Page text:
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Leonard Kraditor is a burned-out case, living with his immigrant parents after his fiancée left him, helping out at their Brooklyn dry cleaners, taking photographs, at loose ends, suicidal. In quick succession, he meets two women: Sandra, the daughter of his parents' business associates, frank, direct, sensual, Jewish like Leonard; and, his neighbor Michelle, mercurial, rootless, fun, blond, unattainable. Michelle is in love with a married man and cries on Leonard's shoulder; Sandra wants to save him. Is Leonard willing to risk losing Sandra's fidelity for the moments Michelle's moods swing toward him? Can this end well? Written by
When Leonard goes with Michelle from Brighton to Midtown they take the Q train. As they arrive at 57th street in Manhattan, Michelle lets Leonard know that it is her stop and that she has to get off. Leonard says, he'll get off there too and just walk a bit so he can accompany her. The goof here is that Leonard doesn't have the option of continuing on the train. 57th street is the last stop on the Q, it just goes back to Brooklyn after that stop. Leonard would have to get off, it wasn't just something he did to accompany Michelle. See more »
James Gray's latest film tells the tale of Leonard Kraditor (Joaquin Phoenix), a man who had a problematic break-up with his fiancée two years ago, and has since been heading down a suicidal road. 4-months into living back home with his anxious parents (played by Moni Moshonov and Isabella Rossellini) and helping out at his father's dry-cleaning business, Leonard is introduced to Sandra (Vinessa Shaw), a sweet daughter of his father's business friend. Wearing her heart on her sleeve, Leonard has moments of true spark with her, and you can see his eyes changing away from the torment inside. A woman is surely the right thing for Leonard, as he carves through the days with a worn-out heart and a mind in loneliness. Soon after meeting Sandra, he befriends Michelle (Gwyneth Paltrow), a beautiful but messed-up girl that's dating her married boss (played by Elias Koteas). With her, Leonard sees an escape, and a burning romance. Leonard's mind is now set on two women, and he finds himself torn between them.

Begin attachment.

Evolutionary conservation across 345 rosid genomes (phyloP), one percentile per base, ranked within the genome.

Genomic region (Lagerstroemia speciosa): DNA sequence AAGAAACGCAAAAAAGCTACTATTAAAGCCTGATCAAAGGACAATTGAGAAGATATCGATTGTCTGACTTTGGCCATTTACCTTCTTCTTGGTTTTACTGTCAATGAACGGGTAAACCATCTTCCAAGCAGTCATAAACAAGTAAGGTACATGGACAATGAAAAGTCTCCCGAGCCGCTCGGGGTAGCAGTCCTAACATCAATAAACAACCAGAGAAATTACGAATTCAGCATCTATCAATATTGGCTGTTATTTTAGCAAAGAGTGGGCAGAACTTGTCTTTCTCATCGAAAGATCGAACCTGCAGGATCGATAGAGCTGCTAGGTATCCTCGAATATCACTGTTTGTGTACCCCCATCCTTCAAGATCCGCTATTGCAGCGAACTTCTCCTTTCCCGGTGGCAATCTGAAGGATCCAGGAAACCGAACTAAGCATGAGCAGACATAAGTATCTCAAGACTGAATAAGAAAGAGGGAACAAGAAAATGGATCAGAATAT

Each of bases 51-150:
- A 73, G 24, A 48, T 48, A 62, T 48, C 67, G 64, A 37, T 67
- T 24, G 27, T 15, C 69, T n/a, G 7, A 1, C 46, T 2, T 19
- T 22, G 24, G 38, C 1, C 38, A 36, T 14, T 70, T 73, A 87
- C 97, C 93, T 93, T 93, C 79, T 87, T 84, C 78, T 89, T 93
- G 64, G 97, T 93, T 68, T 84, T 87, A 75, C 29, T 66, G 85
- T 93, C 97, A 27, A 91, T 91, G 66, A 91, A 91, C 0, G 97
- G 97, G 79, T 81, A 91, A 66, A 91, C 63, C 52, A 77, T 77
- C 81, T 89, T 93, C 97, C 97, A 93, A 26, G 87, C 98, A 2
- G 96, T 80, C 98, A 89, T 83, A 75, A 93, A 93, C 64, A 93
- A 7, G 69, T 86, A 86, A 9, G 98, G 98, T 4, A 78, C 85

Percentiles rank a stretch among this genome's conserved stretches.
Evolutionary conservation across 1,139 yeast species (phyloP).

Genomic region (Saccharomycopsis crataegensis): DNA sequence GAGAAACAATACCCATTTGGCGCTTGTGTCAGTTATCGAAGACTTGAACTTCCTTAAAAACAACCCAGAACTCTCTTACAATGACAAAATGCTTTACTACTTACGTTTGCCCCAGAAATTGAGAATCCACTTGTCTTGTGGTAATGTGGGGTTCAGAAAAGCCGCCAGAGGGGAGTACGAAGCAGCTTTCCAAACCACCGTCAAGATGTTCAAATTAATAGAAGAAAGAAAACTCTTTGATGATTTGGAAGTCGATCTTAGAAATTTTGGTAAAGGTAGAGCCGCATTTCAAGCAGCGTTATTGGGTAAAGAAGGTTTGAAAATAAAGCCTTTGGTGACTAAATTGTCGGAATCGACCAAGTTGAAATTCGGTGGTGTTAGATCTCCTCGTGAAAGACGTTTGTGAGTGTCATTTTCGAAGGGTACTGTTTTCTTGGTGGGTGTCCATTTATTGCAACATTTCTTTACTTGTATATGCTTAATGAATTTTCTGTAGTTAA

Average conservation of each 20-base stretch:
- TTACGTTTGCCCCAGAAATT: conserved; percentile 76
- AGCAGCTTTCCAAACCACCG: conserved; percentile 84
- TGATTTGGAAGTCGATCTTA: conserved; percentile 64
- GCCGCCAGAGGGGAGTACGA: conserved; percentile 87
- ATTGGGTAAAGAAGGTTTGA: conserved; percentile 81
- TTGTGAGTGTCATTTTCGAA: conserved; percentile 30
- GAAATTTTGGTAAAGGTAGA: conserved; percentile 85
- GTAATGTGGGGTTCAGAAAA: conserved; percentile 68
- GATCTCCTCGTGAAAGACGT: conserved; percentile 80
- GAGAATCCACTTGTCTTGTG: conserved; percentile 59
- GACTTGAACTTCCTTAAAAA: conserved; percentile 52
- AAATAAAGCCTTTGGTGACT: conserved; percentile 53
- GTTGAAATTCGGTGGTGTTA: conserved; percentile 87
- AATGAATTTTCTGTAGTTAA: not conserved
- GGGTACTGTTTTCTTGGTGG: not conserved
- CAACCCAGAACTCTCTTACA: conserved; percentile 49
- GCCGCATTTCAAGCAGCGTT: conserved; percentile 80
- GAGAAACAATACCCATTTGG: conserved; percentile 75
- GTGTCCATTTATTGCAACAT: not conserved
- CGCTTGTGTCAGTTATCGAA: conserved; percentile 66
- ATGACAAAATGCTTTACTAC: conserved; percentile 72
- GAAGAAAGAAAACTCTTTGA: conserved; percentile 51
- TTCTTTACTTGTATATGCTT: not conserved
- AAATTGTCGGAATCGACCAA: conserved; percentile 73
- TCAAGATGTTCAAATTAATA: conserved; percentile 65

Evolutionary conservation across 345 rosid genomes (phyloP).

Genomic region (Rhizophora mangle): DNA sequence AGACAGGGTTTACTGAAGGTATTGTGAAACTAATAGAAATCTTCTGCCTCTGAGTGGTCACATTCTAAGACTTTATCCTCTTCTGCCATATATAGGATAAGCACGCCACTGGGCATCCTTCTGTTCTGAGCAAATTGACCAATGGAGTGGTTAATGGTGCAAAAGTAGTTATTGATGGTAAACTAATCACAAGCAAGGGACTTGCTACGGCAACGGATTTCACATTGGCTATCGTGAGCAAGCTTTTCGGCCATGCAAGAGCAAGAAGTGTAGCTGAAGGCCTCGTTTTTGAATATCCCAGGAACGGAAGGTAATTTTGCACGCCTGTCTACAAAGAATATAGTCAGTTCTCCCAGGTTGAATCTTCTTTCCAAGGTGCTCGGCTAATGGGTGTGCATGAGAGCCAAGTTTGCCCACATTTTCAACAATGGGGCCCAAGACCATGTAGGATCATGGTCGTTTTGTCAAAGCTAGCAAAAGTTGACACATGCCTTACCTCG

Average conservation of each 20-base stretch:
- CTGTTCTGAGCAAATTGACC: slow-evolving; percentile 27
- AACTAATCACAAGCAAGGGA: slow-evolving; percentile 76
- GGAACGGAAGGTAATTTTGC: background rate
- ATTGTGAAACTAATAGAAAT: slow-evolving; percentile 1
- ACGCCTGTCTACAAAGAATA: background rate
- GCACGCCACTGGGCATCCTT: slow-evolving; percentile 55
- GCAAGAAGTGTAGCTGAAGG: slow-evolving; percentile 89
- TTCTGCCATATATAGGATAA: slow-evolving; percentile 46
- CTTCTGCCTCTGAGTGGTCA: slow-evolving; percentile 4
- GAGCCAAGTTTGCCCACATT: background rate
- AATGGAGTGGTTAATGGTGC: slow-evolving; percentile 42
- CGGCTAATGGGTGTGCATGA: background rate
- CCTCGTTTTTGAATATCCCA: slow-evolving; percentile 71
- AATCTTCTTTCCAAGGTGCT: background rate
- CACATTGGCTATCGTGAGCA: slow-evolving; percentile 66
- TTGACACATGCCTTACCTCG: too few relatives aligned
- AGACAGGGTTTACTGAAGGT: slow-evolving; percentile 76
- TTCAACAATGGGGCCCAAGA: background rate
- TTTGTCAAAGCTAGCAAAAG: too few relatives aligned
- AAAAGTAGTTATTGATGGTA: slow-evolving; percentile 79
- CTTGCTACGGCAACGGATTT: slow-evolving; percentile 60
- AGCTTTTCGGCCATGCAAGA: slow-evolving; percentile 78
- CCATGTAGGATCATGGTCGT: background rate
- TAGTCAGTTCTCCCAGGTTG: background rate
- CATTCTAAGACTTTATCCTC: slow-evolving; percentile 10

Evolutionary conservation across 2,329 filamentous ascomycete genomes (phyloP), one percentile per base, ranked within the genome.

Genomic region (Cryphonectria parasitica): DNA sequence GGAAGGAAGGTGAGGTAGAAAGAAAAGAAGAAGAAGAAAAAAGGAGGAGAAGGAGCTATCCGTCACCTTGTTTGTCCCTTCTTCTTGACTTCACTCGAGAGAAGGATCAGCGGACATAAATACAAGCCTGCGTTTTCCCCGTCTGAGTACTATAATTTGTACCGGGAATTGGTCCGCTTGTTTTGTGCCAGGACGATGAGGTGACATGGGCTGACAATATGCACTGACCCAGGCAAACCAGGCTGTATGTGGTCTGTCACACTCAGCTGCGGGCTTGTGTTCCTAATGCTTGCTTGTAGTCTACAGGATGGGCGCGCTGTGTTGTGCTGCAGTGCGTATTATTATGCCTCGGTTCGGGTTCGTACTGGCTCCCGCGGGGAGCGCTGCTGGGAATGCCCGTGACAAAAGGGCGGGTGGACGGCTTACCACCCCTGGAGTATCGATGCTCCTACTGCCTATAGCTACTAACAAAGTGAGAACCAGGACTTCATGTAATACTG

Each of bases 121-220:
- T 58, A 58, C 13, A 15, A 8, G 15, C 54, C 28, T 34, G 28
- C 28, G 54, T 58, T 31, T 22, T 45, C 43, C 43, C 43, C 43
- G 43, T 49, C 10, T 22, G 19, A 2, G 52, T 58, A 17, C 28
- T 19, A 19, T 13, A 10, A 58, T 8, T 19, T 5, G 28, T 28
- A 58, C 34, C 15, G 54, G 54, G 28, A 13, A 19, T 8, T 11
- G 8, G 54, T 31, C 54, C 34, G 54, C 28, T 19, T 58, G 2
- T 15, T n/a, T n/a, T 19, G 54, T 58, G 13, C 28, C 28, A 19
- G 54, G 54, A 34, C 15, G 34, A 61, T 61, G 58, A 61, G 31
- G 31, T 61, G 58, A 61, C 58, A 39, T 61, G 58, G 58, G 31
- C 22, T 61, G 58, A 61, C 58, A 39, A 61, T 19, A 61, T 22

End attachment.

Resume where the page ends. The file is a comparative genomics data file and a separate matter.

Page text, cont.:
James Gray hadn't really impressed me with his earlier films, for me they all lacked out on the intensity and became standard crime-thrillers. With his latest melodramatic romance, he really surprised me; he does a caring job directing the three performers, and he tells a strange and tender story. The music of the film is Jewish guitar-instrumentals that are carefully intertwined, but most of the film has got a blanket of quiet bleakness, and it's covering every little corner.
The performances of Gwyneth Paltrow and Vinessa Shaw are great, and although the two never share screen-space, director Gray naturally and carefully shifts between the two lives Leonard is living, and so the two of them add lovely pieces to the story. But it's in-between the double relationship the film and its protagonist is living, the film has to connect, and it couldn't have been done better than by Joaquin Phoenix. Leonard is a suicidal depressive that enters human-bounding and the give & receive of it, and this is a very difficult character to portray - but just look at Phoenix, he is phenomenal; the incredible naturalism of it shows Phoenix in the performance of his career.
The melancholy of the film doesn't make it for the dominant audience, but I've never even cared a bit for that, and it's a delight that romance on screen can be thrown upon like this. 'Two Lovers' is a small film with a heart that's full of rare atmosphere, the form of it is tearing and in center, a superb Joaquin Phoenix.
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